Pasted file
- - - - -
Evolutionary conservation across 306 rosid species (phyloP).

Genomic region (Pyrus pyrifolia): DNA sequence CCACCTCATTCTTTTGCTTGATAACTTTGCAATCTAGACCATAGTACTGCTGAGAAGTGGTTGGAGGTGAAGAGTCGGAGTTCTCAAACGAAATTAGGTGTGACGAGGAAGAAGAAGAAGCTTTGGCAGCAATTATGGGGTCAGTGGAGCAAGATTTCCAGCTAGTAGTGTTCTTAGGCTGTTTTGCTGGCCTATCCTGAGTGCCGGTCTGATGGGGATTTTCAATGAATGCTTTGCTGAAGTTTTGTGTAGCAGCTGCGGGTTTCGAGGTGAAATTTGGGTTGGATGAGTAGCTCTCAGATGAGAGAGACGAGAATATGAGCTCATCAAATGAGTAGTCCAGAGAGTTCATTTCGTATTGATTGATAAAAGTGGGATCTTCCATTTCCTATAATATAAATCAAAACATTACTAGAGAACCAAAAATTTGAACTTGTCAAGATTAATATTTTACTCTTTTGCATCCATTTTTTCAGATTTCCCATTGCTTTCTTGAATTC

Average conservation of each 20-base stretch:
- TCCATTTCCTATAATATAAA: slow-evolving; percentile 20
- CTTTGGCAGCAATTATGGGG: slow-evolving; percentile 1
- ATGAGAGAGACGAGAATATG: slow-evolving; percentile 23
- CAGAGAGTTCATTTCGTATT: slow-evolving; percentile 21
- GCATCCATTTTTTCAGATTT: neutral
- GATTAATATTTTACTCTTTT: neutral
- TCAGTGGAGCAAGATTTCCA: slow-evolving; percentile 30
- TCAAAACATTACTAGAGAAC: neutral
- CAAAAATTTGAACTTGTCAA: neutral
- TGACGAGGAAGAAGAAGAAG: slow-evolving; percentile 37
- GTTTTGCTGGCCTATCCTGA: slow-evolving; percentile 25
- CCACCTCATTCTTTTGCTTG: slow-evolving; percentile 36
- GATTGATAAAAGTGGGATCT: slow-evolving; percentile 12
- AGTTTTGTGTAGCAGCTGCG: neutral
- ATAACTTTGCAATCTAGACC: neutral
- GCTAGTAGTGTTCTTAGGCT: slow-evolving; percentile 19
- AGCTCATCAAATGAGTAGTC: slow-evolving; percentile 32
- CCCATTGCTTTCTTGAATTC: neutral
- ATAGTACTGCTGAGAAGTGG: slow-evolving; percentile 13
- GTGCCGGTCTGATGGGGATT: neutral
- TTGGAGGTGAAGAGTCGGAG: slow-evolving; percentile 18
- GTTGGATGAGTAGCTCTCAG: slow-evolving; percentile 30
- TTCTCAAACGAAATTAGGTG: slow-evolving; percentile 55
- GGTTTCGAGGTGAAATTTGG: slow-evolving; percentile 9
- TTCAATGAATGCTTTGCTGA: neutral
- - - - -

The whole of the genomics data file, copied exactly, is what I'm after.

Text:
Evolutionary conservation across 306 rosid species (phyloP).

Genomic region (Pyrus pyrifolia): DNA sequence CCACCTCATTCTTTTGCTTGATAACTTTGCAATCTAGACCATAGTACTGCTGAGAAGTGGTTGGAGGTGAAGAGTCGGAGTTCTCAAACGAAATTAGGTGTGACGAGGAAGAAGAAGAAGCTTTGGCAGCAATTATGGGGTCAGTGGAGCAAGATTTCCAGCTAGTAGTGTTCTTAGGCTGTTTTGCTGGCCTATCCTGAGTGCCGGTCTGATGGGGATTTTCAATGAATGCTTTGCTGAAGTTTTGTGTAGCAGCTGCGGGTTTCGAGGTGAAATTTGGGTTGGATGAGTAGCTCTCAGATGAGAGAGACGAGAATATGAGCTCATCAAATGAGTAGTCCAGAGAGTTCATTTCGTATTGATTGATAAAAGTGGGATCTTCCATTTCCTATAATATAAATCAAAACATTACTAGAGAACCAAAAATTTGAACTTGTCAAGATTAATATTTTACTCTTTTGCATCCATTTTTTCAGATTTCCCATTGCTTTCTTGAATTC

Average conservation of each 20-base stretch:
- TCCATTTCCTATAATATAAA: slow-evolving; percentile 20
- CTTTGGCAGCAATTATGGGG: slow-evolving; percentile 1
- ATGAGAGAGACGAGAATATG: slow-evolving; percentile 23
- CAGAGAGTTCATTTCGTATT: slow-evolving; percentile 21
- GCATCCATTTTTTCAGATTT: neutral
- GATTAATATTTTACTCTTTT: neutral
- TCAGTGGAGCAAGATTTCCA: slow-evolving; percentile 30
- TCAAAACATTACTAGAGAAC: neutral
- CAAAAATTTGAACTTGTCAA: neutral
- TGACGAGGAAGAAGAAGAAG: slow-evolving; percentile 37
- GTTTTGCTGGCCTATCCTGA: slow-evolving; percentile 25
- CCACCTCATTCTTTTGCTTG: slow-evolving; percentile 36
- GATTGATAAAAGTGGGATCT: slow-evolving; percentile 12
- AGTTTTGTGTAGCAGCTGCG: neutral
- ATAACTTTGCAATCTAGACC: neutral
- GCTAGTAGTGTTCTTAGGCT: slow-evolving; percentile 19
- AGCTCATCAAATGAGTAGTC: slow-evolving; percentile 32
- CCCATTGCTTTCTTGAATTC: neutral
- ATAGTACTGCTGAGAAGTGG: slow-evolving; percentile 13
- GTGCCGGTCTGATGGGGATT: neutral
- TTGGAGGTGAAGAGTCGGAG: slow-evolving; percentile 18
- GTTGGATGAGTAGCTCTCAG: slow-evolving; percentile 30
- TTCTCAAACGAAATTAGGTG: slow-evolving; percentile 55
- GGTTTCGAGGTGAAATTTGG: slow-evolving; percentile 9
- TTCAATGAATGCTTTGCTGA: neutral